In the indexes of these books we cannot find the name of Pico della Mirandola; Marsilio Ficino’s name appears only twice, not as the translator of Plato, but as a medical expert. Thus we hear nothing about the intellectual passions of Medicean Florence—about the enthusiasm for the writings and the monuments of the ancients, about the impact of Platonic philosophy on art and literature. All these books announce themselves as books on Renaissance Florence, but one is tempted to say that they are books on Florence without the Renaissance.
This does not mean that they are not interesting, and there are good reasons why the discoveries and insights that seem to us the significant features of Renaissance Florence are hardly considered. Lorenzo Magnifico, in whose time Florence was the center of Renaissance culture, lived in the second part of the fifteenth century and these books on Florence deal with earlier times, the one-hundred years preceding the era of Lorenzo Magnifico. The period from the middle of the fourteenth to the middle of the fifteenth century has been intensively studied in recent scholarship primarily because the work of Herlihy and Klapisch-Zuber, Tuscans and Their Families, originally published in French in 1978, opened up new possibilities for research.
The 404 pages of this book are an analysis of the Florentine catasto of 1427, a compilation of the tax declarations of the inhabitants of the city of Florence and of the areas of Tuscany under Florentine control that are preserved in the Florentine archives. The catasto of 1427 was an unusual undertaking. Traditionally the income of great city republics like Venice and Florence consisted of a real estate tax and of customs, and usually these revenues covered the daily needs of the governments. These sources of government income were never sufficient, however, in wartime, when condottieri and their armies had to be paid in cash. At the beginning of the fifteenth century Florence was involved in a bitter struggle with Milan for the economically important passes over the Apennine, and the war had brought about a financial crisis which the government wanted to overcome by a reorganization of the Florentine tax system. This was to be based on a survey of the financial resources of the area over which it ruled—reaching from Pisa to Cortona, from Pistoia to Volterra, with Florence in its center.
The catasto was this survey. Every head of a household had to register the number of people in his household, his real estate, his animals “worthy of value,” his merchandise, coins, and shares in the public debt. The result is that the economic resources of 60,000 households, of more than 260,000 people, are registered in more than 1000 volumes. These figures give some indication of the immensity of the task involved in the analysis of the catasto; it is no accident that a thorough scrutiny of these documents, although the existence was known to every historian working on Florentine history, has only now been undertaken. The computer has made this possible. Even so, the work of Herlihy and Klapisch-Zuber, an American-French collaboration, is a monumental achievement.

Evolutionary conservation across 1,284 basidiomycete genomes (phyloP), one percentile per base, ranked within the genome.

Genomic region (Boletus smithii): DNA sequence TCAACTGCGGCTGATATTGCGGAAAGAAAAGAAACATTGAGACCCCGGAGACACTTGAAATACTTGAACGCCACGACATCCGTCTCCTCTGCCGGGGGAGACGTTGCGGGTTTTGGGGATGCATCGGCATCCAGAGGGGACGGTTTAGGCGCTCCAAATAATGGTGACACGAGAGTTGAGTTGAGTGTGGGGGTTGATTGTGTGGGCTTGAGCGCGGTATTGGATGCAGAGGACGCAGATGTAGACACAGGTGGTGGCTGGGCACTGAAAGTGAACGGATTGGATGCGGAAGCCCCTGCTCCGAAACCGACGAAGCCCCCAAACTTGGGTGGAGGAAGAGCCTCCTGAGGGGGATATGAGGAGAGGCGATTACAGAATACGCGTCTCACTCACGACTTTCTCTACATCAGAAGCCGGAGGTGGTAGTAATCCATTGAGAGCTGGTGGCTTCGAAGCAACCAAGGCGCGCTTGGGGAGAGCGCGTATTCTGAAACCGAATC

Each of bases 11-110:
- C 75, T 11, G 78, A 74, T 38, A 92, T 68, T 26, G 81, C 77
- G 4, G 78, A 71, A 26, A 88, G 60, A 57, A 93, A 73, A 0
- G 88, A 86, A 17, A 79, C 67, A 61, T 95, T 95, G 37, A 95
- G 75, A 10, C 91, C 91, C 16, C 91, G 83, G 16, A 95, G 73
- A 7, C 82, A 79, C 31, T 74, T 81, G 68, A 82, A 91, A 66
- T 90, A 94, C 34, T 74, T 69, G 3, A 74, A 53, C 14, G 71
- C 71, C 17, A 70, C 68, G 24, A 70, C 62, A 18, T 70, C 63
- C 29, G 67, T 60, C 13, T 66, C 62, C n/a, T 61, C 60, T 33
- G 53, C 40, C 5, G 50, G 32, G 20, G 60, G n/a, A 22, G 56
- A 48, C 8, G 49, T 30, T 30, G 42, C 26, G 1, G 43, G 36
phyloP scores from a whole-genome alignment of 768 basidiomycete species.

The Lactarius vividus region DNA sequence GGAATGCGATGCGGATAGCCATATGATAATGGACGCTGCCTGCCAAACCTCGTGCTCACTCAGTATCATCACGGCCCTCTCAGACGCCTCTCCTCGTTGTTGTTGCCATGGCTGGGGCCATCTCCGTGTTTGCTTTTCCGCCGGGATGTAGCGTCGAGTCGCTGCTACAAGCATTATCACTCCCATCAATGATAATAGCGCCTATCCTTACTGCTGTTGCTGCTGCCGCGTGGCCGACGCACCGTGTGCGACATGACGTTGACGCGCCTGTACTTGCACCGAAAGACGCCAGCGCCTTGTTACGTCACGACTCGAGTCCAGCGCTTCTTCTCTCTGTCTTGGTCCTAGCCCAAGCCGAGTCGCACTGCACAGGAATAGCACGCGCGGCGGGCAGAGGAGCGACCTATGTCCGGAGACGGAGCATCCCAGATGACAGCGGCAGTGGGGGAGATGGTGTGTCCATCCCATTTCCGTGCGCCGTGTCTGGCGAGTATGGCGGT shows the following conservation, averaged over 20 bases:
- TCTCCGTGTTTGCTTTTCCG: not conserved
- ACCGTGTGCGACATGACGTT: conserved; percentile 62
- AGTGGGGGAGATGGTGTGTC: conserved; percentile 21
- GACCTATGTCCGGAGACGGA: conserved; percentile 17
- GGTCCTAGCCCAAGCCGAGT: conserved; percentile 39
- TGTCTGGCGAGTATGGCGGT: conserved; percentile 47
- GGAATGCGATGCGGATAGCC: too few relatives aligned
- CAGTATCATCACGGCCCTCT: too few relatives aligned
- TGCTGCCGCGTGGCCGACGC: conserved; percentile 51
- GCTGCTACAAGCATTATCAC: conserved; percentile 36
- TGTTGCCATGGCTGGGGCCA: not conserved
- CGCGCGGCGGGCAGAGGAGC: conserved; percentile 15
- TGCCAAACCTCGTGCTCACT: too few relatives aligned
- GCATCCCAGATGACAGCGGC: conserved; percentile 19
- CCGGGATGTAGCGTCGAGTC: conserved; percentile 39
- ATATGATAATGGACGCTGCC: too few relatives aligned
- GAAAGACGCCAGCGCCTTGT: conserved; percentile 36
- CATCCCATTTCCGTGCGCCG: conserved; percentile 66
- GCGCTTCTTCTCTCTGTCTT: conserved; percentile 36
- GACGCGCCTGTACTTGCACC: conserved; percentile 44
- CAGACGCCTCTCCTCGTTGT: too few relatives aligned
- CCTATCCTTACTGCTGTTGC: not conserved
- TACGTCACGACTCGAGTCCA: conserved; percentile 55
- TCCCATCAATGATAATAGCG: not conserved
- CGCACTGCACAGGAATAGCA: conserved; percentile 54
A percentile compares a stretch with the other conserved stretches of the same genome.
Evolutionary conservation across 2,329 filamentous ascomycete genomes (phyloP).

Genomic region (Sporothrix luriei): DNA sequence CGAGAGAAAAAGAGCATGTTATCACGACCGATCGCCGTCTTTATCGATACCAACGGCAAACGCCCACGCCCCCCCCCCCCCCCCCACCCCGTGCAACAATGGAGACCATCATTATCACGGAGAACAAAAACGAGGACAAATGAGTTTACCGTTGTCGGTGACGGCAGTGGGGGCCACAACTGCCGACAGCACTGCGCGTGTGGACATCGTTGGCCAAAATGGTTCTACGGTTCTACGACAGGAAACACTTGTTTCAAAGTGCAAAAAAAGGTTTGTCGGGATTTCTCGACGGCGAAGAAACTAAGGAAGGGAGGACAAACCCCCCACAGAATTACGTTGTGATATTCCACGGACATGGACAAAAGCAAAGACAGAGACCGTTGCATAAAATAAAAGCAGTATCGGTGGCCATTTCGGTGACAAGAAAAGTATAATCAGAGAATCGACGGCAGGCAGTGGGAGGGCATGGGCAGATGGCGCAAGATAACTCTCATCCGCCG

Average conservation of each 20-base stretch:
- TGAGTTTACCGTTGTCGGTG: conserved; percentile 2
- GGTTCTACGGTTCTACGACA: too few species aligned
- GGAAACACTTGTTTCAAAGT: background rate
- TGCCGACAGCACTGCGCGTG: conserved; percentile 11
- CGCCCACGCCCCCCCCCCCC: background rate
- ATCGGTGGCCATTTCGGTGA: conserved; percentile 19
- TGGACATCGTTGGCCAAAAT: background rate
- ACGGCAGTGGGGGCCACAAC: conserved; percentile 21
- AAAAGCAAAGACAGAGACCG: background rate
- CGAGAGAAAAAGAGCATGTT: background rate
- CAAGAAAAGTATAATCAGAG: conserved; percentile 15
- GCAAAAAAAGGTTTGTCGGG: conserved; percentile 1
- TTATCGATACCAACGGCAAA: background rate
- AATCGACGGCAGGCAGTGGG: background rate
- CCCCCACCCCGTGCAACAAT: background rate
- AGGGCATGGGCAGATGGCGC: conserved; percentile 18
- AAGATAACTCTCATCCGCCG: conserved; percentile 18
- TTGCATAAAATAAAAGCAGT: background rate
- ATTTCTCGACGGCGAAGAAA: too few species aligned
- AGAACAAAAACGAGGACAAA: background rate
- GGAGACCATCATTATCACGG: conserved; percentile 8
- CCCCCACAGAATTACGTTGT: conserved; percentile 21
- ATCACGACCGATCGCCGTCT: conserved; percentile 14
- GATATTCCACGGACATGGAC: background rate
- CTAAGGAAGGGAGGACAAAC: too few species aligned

Their book came out in 1978 in France under the title Les Toscans et leurs familles, but the English edition is not a mere translation; certain documentary and statistical appendices and detailed explanations of the administrative structure of the Florentine government have been omitted in the English edition, which is half as long as the French. For this reason the conclusions to which the data of the catasto lead stand out more clearly in the English edition than in the French. The result is a unique insight into the daily life of a period of 550 years ago. The Florentine government never again attempted a similar survey of its manpower and its resources. We are not able, therefore, to construct a precise picture of demographic and social changes and developments in the following decades. But the authors, in combining the data of the catasto with what we can learn from other sources, have succeeded in throwing light on the decisive aspects of the social situation in Tuscany in the fifteenth century. The reasons for the dominating position of Florence in Tuscany but also for the vulnerability of its political structure become very clear.
War and plague have been called the great curses of earlier times. The exigencies of the war made the catasto necessary, and its figures show the terrifying and dominating impact of the plague. The first European bubonic plague (1347) killed two-thirds of the population of Florence, reducing it from 120,000 to 40,000 inhabitants. The population had slowly risen again to 60,000 when in 1400 another plague killed 12,000 people; throughout the fifteenth century the population of Florence remained more or less on the level of 40,000.